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A Single Cup of Coffee

April 4, 2023

Gianna Soderstrom

Some days I don’t want to look up, to let God see me. I know that attempting to hide is futile, but shame finds fertile ground in the slightest soiled moment, and its roots grow quickly.

This morning I didn’t get the dishwasher unloaded while I was making breakfast. We didn’t start school on time. I had to apologize to my kids after losing my temper eight times before noon. I spent a good bit of time crying in my room with the door locked, wondering why God picked such a flawed human, such a human human, to mother these children I love so much. 

I didn’t even want to be around my children: I was too afraid of shouting at them again, or noticing fear in their eyes if they did something wrong. 

But while I cried in my room, and ranted to God about not sleeping well, my five- and three-year-old pulled the instant pot and two mixing bowls out of the cupboard so they could get to the Keurig. They scooped coffee grounds into a reusable K-cup and closed it carefully and filled the water reservoir using a mug with hot cocoa crusted inside. When I came downstairs, repentant, and tired from crying, they buoyantly explained their goal—making me a cup of coffee—and asked for my help moving the Keurig over to the counter with the outlet. 

I could still hear the echo of my own raised voice. Frustration with one child for not listening, frustration with another for leaving a messy residue from breakfast all over herself and the kitchen table. First I was angry with them and then I was angry with myself. I measured my patience; it was lacking. I was lacking. What kind of a mother shouts, anyway? I don’t like to measure myself; it seems I’m always coming up short. 

Sometimes this is the question that hides in the shadows of motherhood:

Is there grace for me, too?

Is there grace for me, too?

Is there grace for me, too?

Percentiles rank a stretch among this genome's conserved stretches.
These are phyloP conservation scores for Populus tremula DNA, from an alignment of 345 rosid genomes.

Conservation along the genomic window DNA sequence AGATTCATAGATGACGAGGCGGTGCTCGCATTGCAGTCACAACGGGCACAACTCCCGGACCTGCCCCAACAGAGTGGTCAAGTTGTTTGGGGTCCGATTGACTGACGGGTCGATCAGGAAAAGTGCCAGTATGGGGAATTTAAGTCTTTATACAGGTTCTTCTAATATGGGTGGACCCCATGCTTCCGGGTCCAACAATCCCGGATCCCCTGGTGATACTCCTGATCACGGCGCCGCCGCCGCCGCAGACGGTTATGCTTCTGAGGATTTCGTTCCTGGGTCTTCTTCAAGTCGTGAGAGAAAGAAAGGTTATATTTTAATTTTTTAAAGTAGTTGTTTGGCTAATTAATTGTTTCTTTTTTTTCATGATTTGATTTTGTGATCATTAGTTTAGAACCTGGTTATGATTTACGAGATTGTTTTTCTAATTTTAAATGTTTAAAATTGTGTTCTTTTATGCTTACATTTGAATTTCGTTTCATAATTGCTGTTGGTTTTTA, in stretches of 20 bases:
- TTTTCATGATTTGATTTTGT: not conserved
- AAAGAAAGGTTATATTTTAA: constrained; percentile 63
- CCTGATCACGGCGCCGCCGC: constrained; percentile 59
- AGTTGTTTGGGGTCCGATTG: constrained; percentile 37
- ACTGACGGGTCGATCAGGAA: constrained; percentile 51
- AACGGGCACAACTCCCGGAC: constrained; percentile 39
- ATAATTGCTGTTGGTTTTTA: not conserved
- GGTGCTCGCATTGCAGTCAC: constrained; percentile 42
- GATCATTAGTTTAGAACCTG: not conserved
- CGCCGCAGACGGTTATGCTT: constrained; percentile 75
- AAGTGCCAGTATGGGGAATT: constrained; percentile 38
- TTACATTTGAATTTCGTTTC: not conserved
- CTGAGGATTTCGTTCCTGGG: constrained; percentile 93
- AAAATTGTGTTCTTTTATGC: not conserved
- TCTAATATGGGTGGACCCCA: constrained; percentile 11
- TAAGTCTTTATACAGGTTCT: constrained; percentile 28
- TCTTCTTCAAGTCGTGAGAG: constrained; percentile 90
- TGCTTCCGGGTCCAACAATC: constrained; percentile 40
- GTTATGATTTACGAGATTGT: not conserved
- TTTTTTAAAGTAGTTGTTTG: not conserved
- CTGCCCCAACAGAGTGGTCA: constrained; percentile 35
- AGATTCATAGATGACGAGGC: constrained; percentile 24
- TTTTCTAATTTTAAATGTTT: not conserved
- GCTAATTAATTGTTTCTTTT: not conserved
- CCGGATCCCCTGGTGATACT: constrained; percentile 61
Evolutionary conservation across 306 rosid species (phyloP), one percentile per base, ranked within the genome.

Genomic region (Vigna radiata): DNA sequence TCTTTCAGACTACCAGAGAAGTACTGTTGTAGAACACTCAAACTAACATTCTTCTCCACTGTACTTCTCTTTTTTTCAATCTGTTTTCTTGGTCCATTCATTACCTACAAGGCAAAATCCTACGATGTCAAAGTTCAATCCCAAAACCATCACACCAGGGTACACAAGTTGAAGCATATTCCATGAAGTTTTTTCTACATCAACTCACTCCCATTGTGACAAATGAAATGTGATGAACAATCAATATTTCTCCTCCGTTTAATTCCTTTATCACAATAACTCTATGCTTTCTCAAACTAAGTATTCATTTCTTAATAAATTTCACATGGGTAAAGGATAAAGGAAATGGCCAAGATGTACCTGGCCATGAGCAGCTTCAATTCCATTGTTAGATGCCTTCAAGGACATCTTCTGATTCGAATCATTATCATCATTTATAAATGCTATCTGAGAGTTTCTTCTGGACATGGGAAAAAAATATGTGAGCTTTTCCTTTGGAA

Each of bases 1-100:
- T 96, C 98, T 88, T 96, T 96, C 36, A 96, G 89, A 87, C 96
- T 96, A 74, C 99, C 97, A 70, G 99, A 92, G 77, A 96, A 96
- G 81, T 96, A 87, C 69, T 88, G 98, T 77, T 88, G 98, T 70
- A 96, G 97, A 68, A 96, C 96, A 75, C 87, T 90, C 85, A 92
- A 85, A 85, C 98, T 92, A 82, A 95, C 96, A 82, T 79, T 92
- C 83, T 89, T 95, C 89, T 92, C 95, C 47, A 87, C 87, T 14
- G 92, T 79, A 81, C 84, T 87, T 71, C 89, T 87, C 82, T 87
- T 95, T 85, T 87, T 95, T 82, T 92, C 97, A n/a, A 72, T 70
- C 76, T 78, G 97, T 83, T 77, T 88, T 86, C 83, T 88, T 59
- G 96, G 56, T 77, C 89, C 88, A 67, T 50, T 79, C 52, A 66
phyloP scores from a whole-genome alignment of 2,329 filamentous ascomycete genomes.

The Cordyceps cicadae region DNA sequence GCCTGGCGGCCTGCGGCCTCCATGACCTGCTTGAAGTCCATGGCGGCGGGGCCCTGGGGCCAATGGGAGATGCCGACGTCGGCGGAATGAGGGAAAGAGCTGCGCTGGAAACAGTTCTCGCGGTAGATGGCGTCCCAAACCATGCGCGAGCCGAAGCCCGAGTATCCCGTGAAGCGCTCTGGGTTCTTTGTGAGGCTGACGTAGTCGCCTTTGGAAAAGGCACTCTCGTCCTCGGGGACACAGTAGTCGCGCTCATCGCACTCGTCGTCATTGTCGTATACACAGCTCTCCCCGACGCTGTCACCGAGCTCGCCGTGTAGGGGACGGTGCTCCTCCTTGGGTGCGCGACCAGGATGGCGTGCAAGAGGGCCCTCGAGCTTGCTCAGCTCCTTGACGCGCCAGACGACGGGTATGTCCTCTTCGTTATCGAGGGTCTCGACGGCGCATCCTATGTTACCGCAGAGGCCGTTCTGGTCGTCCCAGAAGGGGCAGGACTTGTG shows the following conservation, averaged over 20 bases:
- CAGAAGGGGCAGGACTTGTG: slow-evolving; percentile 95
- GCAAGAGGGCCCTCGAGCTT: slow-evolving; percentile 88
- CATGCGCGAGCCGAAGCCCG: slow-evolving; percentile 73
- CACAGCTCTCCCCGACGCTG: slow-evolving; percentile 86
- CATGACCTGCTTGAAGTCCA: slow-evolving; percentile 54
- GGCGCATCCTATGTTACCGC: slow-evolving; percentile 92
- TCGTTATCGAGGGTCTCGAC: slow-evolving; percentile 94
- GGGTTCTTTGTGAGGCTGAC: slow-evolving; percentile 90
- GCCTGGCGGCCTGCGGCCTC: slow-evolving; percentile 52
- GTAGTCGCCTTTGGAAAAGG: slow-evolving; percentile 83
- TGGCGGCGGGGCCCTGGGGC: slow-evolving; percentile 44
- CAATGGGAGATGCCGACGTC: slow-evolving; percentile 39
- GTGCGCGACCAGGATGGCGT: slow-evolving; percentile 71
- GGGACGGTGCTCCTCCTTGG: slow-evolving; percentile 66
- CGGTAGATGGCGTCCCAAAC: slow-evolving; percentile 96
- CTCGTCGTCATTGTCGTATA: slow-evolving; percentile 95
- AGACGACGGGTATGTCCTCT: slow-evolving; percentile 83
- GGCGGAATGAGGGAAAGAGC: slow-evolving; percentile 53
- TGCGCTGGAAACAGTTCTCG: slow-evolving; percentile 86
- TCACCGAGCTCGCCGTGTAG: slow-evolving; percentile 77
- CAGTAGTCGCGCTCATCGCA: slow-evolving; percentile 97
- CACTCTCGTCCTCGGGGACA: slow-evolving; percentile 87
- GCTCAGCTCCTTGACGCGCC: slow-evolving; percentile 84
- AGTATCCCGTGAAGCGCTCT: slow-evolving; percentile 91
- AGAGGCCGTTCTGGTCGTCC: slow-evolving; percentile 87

It is moments like this that I am afraid to look up. I don’t even want to meet the gaze of my children. I can almost feel God looking down on me in disappointment. How could you? You are meant to be to your children a picture of Me: what is this?!

I get caught like a fly in a web thinking that motherhood exists, that I exist, to show my children the way towards a good God. I forget that we all exist for the glory of God, mothers and children alike. That sometimes we mothers lead the way, and sometimes we take their tiny, sticky hands in ours and let them lead us

And so when I walked into the kitchen to see the Keurig on the counter and two children busily trying to love me, I almost began to weep again. They’re making me coffee? I ignore the small pile of coffee grounds that spilled next to the stove and the puddle of water on the counter and the instant pot sitting out in the middle of the kitchen floor. Five minutes ago my sweet babes were crying, demanding apologies because I raised my voice at them. And now while I’m wallowing in my undeservingness, they have forgiven and forgotten and they are standing on chairs to reach the counter so they can make me a cup of coffee. 

I drink half of the coffee black because we have no cream in the house, and each bitter sip gives me hope again. I have been seen deeply, and found wanting, and somehow I am still loved.

There is grace for me, too. 

Featured image is courtesy of Lancia E. Smith and used with her glad permission for Cultivating.

The beautiful pottery is handmade by Cultivating’s beloved Jordan Durbin. You may find her work at

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  1. Libby says:

    Perfect vulnerability. Thank you!
    This helped fed my soul today.

  2. Amy Lee says:

    Such a beautifully and vulnerably drawn moment of grace, Gianna. I’m so glad I got to see their sweet faces again on Thursday, because I can better imagine their eyes watching yours over the Keurig. 🙂 Thank you for this.

  3. Bethany Roisland says:

    Beautifully written Gianna! So touching and relatable for the mamas in the trenches!

  4. Hillevi says:

    Thank-you. Thank-you. Thank-you. Every single word reminds me of the grace my children and my Lord have given to me. My son wakes up at 5 am to prep for work and before he leaves in the morning, he grinds the beans and prepares my Moka pot for me. Simple things say I love you. And it is my prayer that as your children grow older, those coffee moments become communion between you and your beloveds.

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